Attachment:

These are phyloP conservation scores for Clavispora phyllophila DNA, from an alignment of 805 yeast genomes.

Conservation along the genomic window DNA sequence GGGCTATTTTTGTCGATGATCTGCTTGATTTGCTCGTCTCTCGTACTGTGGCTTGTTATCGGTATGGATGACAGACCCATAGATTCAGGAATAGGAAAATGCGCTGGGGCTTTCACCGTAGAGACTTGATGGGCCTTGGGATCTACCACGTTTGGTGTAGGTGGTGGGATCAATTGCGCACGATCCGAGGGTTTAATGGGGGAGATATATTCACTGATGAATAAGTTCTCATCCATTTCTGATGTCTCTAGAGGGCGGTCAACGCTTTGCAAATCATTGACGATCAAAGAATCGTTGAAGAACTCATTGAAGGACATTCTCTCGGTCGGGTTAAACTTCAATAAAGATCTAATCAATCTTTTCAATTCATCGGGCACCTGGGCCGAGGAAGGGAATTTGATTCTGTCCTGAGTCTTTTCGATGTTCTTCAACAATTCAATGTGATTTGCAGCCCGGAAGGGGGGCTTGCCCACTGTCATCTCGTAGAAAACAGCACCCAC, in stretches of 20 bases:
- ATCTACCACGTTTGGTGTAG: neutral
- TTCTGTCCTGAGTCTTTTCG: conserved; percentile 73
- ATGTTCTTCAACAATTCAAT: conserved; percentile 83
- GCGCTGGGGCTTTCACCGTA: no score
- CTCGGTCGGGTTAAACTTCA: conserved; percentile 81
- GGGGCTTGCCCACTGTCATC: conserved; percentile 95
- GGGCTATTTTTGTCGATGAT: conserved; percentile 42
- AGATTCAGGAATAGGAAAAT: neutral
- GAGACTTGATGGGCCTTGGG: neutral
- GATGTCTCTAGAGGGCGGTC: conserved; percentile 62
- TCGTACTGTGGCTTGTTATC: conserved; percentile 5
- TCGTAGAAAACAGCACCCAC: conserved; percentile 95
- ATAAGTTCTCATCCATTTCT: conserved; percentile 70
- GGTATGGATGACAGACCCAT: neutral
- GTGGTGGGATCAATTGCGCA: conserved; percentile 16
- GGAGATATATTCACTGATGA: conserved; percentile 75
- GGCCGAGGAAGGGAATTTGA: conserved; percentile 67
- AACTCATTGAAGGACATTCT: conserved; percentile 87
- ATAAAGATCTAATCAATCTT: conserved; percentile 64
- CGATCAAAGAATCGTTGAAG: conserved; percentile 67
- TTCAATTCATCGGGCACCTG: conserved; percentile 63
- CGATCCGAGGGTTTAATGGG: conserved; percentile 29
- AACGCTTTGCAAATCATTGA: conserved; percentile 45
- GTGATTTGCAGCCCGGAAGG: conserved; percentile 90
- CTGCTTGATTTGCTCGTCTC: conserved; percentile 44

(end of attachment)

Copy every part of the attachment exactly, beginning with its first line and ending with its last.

These are phyloP conservation scores for Clavispora phyllophila DNA, from an alignment of 805 yeast genomes.

Conservation along the genomic window DNA sequence GGGCTATTTTTGTCGATGATCTGCTTGATTTGCTCGTCTCTCGTACTGTGGCTTGTTATCGGTATGGATGACAGACCCATAGATTCAGGAATAGGAAAATGCGCTGGGGCTTTCACCGTAGAGACTTGATGGGCCTTGGGATCTACCACGTTTGGTGTAGGTGGTGGGATCAATTGCGCACGATCCGAGGGTTTAATGGGGGAGATATATTCACTGATGAATAAGTTCTCATCCATTTCTGATGTCTCTAGAGGGCGGTCAACGCTTTGCAAATCATTGACGATCAAAGAATCGTTGAAGAACTCATTGAAGGACATTCTCTCGGTCGGGTTAAACTTCAATAAAGATCTAATCAATCTTTTCAATTCATCGGGCACCTGGGCCGAGGAAGGGAATTTGATTCTGTCCTGAGTCTTTTCGATGTTCTTCAACAATTCAATGTGATTTGCAGCCCGGAAGGGGGGCTTGCCCACTGTCATCTCGTAGAAAACAGCACCCAC, in stretches of 20 bases:
- ATCTACCACGTTTGGTGTAG: neutral
- TTCTGTCCTGAGTCTTTTCG: conserved; percentile 73
- ATGTTCTTCAACAATTCAAT: conserved; percentile 83
- GCGCTGGGGCTTTCACCGTA: no score
- CTCGGTCGGGTTAAACTTCA: conserved; percentile 81
- GGGGCTTGCCCACTGTCATC: conserved; percentile 95
- GGGCTATTTTTGTCGATGAT: conserved; percentile 42
- AGATTCAGGAATAGGAAAAT: neutral
- GAGACTTGATGGGCCTTGGG: neutral
- GATGTCTCTAGAGGGCGGTC: conserved; percentile 62
- TCGTACTGTGGCTTGTTATC: conserved; percentile 5
- TCGTAGAAAACAGCACCCAC: conserved; percentile 95
- ATAAGTTCTCATCCATTTCT: conserved; percentile 70
- GGTATGGATGACAGACCCAT: neutral
- GTGGTGGGATCAATTGCGCA: conserved; percentile 16
- GGAGATATATTCACTGATGA: conserved; percentile 75
- GGCCGAGGAAGGGAATTTGA: conserved; percentile 67
- AACTCATTGAAGGACATTCT: conserved; percentile 87
- ATAAAGATCTAATCAATCTT: conserved; percentile 64
- CGATCAAAGAATCGTTGAAG: conserved; percentile 67
- TTCAATTCATCGGGCACCTG: conserved; percentile 63
- CGATCCGAGGGTTTAATGGG: conserved; percentile 29
- AACGCTTTGCAAATCATTGA: conserved; percentile 45
- GTGATTTGCAGCCCGGAAGG: conserved; percentile 90
- CTGCTTGATTTGCTCGTCTC: conserved; percentile 44